For social network behemoths Facebook and Twitter, the adage is painfully true: if you’re not paying for the product, you are the product being sold. As publicly traded companies, the only people they need to please are shareholders, and they do this by squeezing out of users that most valuable of resources: attention.

If it takes envy, outrage, and schadenfreude to generate the necessary return, then so be it.

There are alternatives out there. There are many. To be sure, many have emerged shining with hope, only to die of starvation — network effects are hard to come by. Path and App.net are gone, and Ello and Vero are mostly forgotten. By trying to replicate their mainstream counterparts, they fail because they try to monetize a small, niche user base that people don’t join en masse because there aren’t people there already.

But some alternatives are hanging in there.

By flipping the for-profit model and going the open-source route, they’re finding traction. When the software is free and available to anyone, the death of one server isn’t as big of a tragedy when another five have popped up in the mean time. And by trading walled gardens for open standards, these new platforms don’t live and die by Monthly Active User counts.

Mastodon — named for the band and not the extinct elephant — was born out of the mind of a German college student in 2016. It’s very clearly inspired by Twitter, or rather the Twitter tool Tweetdeck, in look and feel, and its clean and familiar interface helped it find its first users. Mastodon was heralded as the troll-free and Nazi-freeTwitter clone” in 2017, and last year’s #deletefacebook movement, born from the outcry over Facebook’s privacy abuses, brought even more attention and users.

Mastodon servers are federated, similar to the way email is federated. While thousands of users hang out and talk about software development on Mastodon.technology, they can also follow and interact with cat lovers over on Toot.cat, the same way Gmail users can exchange messages with Outlook users.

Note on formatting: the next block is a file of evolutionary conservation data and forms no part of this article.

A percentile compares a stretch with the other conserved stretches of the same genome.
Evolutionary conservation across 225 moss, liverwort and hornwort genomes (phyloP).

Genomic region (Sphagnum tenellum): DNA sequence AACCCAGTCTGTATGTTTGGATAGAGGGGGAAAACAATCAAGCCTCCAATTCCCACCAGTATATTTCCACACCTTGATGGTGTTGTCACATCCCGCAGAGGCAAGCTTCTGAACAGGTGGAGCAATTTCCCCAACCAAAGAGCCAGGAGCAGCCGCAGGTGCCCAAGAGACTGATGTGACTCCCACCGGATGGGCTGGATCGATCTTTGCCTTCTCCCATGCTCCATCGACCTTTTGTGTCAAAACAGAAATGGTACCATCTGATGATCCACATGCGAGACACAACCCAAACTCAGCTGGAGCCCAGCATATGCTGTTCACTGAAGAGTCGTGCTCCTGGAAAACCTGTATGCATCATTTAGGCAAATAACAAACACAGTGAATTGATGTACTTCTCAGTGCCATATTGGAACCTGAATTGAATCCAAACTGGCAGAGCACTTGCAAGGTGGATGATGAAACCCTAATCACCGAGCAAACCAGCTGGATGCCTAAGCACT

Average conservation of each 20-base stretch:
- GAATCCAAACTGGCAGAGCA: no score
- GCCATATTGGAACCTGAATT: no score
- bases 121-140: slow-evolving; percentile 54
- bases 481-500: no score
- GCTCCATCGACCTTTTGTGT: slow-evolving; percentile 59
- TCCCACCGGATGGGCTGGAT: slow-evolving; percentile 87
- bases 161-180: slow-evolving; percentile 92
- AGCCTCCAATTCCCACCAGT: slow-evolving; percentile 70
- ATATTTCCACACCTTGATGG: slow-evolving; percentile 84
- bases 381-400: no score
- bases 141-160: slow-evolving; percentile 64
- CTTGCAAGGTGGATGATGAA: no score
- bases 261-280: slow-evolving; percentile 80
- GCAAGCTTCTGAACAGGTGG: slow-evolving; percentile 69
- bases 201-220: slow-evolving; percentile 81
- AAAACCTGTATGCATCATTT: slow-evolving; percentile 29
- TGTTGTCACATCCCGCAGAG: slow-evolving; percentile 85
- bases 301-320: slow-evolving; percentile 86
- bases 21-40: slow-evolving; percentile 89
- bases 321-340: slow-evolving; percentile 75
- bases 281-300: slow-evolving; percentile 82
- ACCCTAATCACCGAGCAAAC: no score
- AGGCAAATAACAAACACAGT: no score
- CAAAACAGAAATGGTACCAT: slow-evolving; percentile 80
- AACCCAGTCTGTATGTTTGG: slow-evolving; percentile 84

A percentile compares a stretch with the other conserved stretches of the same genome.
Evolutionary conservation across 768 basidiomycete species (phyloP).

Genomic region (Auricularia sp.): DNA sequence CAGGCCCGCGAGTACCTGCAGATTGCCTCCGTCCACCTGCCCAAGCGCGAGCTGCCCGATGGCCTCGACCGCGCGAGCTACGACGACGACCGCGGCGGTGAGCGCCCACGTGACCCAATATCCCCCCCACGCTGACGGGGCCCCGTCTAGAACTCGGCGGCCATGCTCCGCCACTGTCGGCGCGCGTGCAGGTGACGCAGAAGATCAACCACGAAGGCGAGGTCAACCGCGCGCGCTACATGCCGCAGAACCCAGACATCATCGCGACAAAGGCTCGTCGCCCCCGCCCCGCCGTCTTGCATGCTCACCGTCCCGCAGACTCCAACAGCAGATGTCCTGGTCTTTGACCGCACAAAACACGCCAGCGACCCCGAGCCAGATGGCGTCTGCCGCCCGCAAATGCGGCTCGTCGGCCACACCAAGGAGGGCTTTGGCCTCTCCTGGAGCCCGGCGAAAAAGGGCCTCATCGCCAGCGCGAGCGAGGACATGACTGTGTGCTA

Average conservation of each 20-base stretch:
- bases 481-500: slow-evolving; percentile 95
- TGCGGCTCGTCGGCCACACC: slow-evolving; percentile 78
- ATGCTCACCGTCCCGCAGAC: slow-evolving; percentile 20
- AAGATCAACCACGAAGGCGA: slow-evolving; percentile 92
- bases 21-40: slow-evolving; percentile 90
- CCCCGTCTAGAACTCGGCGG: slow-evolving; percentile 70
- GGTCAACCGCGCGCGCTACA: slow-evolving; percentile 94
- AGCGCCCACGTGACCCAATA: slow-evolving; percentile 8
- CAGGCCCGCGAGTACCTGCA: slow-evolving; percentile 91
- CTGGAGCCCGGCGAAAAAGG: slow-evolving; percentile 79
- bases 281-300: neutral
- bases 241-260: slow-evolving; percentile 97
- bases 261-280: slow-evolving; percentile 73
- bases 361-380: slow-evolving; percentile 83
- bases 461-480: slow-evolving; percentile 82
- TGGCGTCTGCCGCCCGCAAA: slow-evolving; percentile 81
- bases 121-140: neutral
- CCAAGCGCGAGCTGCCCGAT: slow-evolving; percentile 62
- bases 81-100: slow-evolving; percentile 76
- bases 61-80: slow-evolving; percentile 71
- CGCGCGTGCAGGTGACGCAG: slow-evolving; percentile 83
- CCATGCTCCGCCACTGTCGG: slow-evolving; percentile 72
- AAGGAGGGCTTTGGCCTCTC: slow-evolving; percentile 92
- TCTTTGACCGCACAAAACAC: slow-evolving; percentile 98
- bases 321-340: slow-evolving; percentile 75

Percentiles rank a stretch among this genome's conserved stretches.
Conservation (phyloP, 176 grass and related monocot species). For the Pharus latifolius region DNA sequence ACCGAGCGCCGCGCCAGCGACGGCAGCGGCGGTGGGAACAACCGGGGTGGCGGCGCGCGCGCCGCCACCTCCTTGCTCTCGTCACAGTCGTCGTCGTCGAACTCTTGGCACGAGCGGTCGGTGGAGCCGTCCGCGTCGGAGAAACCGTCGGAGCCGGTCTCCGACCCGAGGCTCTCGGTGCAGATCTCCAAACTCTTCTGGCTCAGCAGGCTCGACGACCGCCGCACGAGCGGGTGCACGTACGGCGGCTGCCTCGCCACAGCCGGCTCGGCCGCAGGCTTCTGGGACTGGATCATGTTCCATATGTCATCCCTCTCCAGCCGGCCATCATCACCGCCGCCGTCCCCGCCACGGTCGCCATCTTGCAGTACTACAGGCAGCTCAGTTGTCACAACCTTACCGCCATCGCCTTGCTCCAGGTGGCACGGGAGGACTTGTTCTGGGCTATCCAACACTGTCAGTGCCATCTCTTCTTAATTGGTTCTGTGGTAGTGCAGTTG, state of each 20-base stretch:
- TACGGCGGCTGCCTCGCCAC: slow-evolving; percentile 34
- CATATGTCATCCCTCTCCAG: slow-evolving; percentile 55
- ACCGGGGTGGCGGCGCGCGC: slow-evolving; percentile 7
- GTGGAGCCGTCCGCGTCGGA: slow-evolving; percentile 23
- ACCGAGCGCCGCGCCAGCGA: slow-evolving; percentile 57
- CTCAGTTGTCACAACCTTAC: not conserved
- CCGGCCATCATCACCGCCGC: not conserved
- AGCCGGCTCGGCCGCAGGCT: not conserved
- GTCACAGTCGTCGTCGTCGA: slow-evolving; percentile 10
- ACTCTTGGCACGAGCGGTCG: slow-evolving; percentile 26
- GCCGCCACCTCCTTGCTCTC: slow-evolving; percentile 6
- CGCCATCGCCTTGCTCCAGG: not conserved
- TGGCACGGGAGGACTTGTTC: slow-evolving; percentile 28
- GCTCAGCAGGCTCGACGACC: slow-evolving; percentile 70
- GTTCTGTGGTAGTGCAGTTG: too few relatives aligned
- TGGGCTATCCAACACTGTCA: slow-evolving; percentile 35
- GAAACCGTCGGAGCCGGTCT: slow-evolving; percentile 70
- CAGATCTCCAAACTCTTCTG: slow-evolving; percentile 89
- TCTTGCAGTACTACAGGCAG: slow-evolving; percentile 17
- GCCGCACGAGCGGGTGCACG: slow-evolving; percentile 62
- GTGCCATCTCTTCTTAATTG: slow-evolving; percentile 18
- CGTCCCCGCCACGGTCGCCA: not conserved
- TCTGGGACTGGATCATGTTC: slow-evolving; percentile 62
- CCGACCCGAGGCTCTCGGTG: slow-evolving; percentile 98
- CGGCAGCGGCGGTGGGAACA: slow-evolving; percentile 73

And one upside of the myriad servers is that the handle or username you’ve always craved is probably still available somewhere.

The Mastodon community has grown continuously over the past two and a half years. In the last month, the census keeping @mastodonusercount bot on the bitcoinhackers.org instance (for cryptocurrency fans, of course) clicked past 2 million users.

The actual population of Mastodon users is probably larger, even, because the aforementioned bot can only see the populations of other servers with which it federates. Mastodon is very big in Japan, for example, but for some disconcerting reasons many servers in the Western world don’t trade messages with them.

And are some of these Mastodon accounts bots that post automatically to the timeline? Yes. But they declare themselves as bots, and their posts can be categorically filtered out. There’s even a server dedicated to them.

Does this mean Nazis and racists can set up Mastodon, too? Yes. But individual servers aren’t required to federate with every other server. Trump fans have flocked to Mobile.co, but the users there can pretty much talk only amongst themselves.

To be sure, Mastodon is still niche. And it will never surpass Facebook and it’s 2.2 billion monthly active users.

But Mastodon doesn’t need to make money, as open-source contributors help keep the software evolving, and Mastodon instances are supported by donations, subscriptions, or simply out of love. (Most are run on love.) Today there are instances for pretty much every community, from artists to academics to solarpunk Libertarians. And there are mobile apps on iOS and Android (like Toot! and Fedilab) that can make Mastodon look as much or as little like Twitter as you like.

And Mastadon is only one suburb in the decentralized, open social web. There’s also Pleroma and Friendica and Diaspora and Pixelfed, which can all interact with each other. But thanks to a thriving mix of themed servers and a variety of apps, it’s probably the easiest place to start exploring the federated universe (or ‘fediverse‘).

Still not convinced? Here’s an exhaustive library of articles about Mastodon worth checking out:

And here are some Mastodon instances worth checking out:

1 COMMENT

  1. A few other instances worth noting:

    * Fosstodon.org “for people who are interested in open source technology and the awesome community around it. Whether that be Linux, open source software like Firefox, or Mastodon itself.”
    * Ecosteader.com “a network for builders, designers, and innovators of “green” or eco-friendly habitats, gardens, homesteads, farms, artwork, and more. We share ideas and inspirations with a friendly hippie environmentalist kinda vibe.”
    * Radical.Town “The sort of place that feels like the Internet used to be back before it got paved over and turned into a mall.”

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